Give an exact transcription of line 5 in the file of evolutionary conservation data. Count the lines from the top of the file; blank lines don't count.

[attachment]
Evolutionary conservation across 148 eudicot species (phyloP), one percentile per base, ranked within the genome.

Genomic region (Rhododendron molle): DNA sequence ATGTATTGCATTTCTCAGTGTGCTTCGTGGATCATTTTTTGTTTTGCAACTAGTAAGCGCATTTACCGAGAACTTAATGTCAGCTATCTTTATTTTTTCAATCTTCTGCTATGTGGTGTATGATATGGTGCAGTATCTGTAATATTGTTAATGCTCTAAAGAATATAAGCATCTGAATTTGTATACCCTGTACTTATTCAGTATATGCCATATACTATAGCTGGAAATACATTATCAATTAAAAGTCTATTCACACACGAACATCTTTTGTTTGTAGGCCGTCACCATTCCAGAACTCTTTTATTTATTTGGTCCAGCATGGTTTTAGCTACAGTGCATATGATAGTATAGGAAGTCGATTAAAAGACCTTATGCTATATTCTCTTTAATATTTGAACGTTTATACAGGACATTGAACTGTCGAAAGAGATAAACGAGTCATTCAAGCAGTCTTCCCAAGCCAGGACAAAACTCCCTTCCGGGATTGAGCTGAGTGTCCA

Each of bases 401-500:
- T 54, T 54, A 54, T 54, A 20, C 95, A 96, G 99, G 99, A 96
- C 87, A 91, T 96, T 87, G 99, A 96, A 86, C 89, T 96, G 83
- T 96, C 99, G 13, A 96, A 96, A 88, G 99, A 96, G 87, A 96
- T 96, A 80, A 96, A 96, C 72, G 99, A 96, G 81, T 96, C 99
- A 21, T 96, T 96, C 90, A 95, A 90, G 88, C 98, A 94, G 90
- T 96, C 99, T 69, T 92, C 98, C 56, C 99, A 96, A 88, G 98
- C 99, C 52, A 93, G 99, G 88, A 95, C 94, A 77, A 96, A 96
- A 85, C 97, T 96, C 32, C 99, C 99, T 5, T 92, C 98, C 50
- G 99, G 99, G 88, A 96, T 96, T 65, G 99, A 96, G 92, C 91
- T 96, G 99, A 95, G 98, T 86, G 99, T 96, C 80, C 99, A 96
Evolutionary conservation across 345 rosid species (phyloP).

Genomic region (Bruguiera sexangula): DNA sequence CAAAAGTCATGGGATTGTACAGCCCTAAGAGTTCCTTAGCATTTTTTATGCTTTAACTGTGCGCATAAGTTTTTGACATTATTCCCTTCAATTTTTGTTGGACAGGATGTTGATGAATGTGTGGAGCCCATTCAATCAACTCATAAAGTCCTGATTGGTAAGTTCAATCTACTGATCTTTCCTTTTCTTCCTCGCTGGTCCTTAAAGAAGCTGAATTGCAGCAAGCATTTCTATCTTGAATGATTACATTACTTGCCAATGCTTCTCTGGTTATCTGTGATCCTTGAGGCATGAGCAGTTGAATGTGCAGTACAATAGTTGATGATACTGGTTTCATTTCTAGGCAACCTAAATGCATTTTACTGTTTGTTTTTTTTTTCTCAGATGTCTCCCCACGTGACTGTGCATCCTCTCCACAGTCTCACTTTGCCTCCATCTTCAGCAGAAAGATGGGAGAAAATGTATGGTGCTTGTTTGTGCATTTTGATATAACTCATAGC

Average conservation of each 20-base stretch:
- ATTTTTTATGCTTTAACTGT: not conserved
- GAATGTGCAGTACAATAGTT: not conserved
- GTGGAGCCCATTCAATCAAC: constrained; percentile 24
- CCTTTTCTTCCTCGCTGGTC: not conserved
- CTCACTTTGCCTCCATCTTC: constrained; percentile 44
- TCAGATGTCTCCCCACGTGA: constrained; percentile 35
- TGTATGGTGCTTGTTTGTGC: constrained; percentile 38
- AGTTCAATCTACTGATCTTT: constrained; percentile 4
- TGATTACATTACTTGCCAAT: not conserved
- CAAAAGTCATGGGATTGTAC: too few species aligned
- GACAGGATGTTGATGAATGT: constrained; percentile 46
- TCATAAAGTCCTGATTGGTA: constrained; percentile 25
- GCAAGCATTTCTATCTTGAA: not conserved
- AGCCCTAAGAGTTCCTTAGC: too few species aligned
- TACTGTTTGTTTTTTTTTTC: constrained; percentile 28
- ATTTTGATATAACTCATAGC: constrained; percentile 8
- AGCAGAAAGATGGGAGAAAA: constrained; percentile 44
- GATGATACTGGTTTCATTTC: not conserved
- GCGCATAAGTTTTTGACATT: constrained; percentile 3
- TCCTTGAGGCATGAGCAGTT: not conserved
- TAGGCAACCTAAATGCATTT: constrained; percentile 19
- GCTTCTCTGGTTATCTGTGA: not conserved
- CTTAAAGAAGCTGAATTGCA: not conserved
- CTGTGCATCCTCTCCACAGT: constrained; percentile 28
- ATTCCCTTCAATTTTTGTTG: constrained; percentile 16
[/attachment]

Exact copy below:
- C 87, A 91, T 96, T 87, G 99, A 96, A 86, C 89, T 96, G 83